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  1. 04 Dec '10 12:25
    Who will win!?

    I think the Russians look strong, especially with their recent form.
  2. 04 Dec '10 16:37
    rd 1 sees top vs bottom pairings. long trips for some underdogs for just a couple of games;

    http://wwcc2010.tsf.org.tr/en/component/turnuva/?task=fileview&kid=133
  3. Standard member Exuma
    Anansi
    04 Dec '10 19:27
    The top seed is Humpy Koneru, which is a fabulous name. Here is a nice game from her.

  4. Standard member Exuma
    Anansi
    04 Dec '10 19:30
    Also there is this! Chess puzzles from her games!! Awesome

    http://www.wtharvey.com/kone.html
  5. 07 Dec '10 00:55
    Originally posted by Exuma
    Also there is this! Chess puzzles from her games!! Awesome

    http://www.wtharvey.com/kone.html
    Thanks for posting this gem of a game and your second post as well. Excellent player we should all aspire to emulate!
  6. 07 Dec '10 07:52
    "The biggest sensation of the first round came from the match Pia Cramling against Betul Yildiz. In comfortable position Swedish chess player forgot to make 40th move and lost by time."

    fishy !
  7. Standard member Exuma
    Anansi
    07 Dec '10 20:21 / 1 edit
    Originally posted by scacchipazzo
    Thanks for posting this gem of a game and your second post as well. Excellent player we should all aspire to emulate!
    Our GM blogger Natalia Pogonina has lost a Ruy Lopez game to Baira Kovanova.

    Perhaps someone a bit more up on Ruy theory can say whether Kovanova's 8...b4 an attempt to get out of book, but my inner GP was starting to freak out, there are pieces waiting to be developed!

    Poganina responds to the flank attack with movement in the center 9. d4, but she too has all her queenside bits still at home, having moved her white bishop 4 times and her kings knight twice! (I'm being a bit tongue in cheek here, that bishop moves a lot in the closed Ruy I know)

    Even here though



    Black looks much more active with the c8 bishop having some open lines to move to and a lead in development.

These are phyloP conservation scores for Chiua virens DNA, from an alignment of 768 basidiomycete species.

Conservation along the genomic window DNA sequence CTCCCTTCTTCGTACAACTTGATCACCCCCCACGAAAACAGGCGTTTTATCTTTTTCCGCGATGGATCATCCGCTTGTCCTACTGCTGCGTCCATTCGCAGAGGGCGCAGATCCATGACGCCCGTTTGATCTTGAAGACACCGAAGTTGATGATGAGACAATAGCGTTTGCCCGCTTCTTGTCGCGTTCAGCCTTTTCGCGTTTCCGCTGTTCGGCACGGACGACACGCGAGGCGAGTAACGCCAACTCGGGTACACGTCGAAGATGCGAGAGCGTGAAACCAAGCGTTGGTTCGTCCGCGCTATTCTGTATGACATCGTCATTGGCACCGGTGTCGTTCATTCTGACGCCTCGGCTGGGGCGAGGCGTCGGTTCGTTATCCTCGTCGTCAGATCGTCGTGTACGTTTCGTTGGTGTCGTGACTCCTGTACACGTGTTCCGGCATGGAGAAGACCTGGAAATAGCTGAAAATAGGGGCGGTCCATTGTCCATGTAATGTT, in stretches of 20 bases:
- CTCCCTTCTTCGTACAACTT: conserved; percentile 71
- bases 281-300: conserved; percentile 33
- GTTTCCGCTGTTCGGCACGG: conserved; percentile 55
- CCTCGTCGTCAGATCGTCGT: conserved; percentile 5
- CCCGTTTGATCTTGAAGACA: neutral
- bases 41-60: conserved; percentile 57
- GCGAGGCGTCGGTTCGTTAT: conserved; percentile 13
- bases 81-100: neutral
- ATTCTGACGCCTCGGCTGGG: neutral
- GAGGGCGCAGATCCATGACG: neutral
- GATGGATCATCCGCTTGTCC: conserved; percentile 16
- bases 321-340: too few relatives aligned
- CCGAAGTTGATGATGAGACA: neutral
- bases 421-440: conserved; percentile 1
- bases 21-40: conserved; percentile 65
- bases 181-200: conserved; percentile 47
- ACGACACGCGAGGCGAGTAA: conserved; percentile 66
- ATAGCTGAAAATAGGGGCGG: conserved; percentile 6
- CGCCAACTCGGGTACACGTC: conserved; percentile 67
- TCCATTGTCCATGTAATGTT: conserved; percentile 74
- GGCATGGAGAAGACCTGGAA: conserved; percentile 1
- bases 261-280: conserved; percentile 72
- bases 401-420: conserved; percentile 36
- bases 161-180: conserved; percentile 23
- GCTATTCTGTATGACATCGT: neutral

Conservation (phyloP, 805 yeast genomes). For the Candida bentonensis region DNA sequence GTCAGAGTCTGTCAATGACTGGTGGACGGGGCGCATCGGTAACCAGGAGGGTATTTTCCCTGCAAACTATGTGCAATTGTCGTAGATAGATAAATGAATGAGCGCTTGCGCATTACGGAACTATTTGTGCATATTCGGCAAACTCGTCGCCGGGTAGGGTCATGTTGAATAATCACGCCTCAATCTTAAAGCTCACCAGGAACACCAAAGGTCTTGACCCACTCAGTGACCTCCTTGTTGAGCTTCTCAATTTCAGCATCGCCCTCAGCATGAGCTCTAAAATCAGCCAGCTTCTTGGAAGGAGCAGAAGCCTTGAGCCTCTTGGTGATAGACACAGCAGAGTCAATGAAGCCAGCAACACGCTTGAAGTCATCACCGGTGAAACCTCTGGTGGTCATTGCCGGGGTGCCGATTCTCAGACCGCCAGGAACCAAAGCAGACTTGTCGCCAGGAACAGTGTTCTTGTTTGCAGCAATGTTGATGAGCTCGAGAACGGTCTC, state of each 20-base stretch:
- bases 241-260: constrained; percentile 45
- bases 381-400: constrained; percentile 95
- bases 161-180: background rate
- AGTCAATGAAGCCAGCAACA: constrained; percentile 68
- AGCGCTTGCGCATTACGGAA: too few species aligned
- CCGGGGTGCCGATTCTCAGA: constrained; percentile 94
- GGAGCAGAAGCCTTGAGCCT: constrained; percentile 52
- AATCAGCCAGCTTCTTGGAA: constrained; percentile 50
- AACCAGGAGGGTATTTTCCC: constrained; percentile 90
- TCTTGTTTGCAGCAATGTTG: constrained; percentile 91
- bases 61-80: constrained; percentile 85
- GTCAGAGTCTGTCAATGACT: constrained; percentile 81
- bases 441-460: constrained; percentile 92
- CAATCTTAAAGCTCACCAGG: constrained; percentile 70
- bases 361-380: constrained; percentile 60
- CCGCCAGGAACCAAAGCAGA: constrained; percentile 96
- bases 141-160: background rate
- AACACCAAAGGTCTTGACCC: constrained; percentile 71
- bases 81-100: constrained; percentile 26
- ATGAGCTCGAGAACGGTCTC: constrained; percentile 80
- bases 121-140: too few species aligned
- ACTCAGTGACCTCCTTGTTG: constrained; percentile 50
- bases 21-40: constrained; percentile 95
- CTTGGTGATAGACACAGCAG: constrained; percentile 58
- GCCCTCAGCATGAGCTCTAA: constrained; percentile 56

Pogonina goes down a pawn at move 23 and is still cramped on the queen side, and the "two bishops advantage" is pretty hard to see if you are white in this position




    On move 27 she has a choice to take back the bishop with the e pawn or the rook, I was leaning heavily to the rook, keeping the e4 pawn connected to the kingside ones, and leaving a backwards target on d6 for Kovanova to defend. Wrong I guessed, she went with the pawn, not sure why at all.

    Then heartbreak. After Kovanova plays 27...Qb8 here there is a missed shot for NP - see if you can spot it.



    Bh6!! threatens mate and forces a few things - like so



    Here is the whole game

  8. Standard member Exuma
    Anansi
    07 Dec '10 21:01
    Kostniuk with a lovely bishop sac and rooks and knights locking up the white king

  9. Standard member Exuma
    Anansi
    07 Dec '10 21:17
    Poor Pogonina's other loss. Spot the Kovanova move here - white to move:




    The answer is in the full game here:

  10. 07 Dec '10 22:56
    we want another puzzle for move number 22 🙂
  11. Standard member Exuma
    Anansi
    07 Dec '10 23:22
    Originally posted by vipiu
    we want another puzzle for move number 22 🙂
    You aren't kidding! What a great way to shut down the sneaky Pogonina mate threat...
  12. Standard member Exuma
    Anansi
    11 Dec '10 17:50
    Here is a nice Sicilian, with an instructive Rook v 3 pawns endgame. Black sacs pawn after pawn to threaten queening, winning whites last piece, but must then stop three connected pawns from making it a draw.

  13. 13 Dec '10 09:58
    Well the Russians didn't do too well. Kosteniuk doing the best.
  14. 16 Dec '10 18:53
    Originally posted by Ratburgers
    Well the Russians didn't do too well. Kosteniuk doing the best.
    Remarkable to see four Asians left standing in the semi-finals.
  15. 17 Dec '10 21:03
    Originally posted by tonytiger41
    Remarkable to see four Asians left standing in the semi-finals.
    Not particularly. It's for the same reasons that they're starting to appear in snooker: there are a lot of them and enough of them are getting sufficiently wealthy to be able to afford to take a serious interest.

    Richard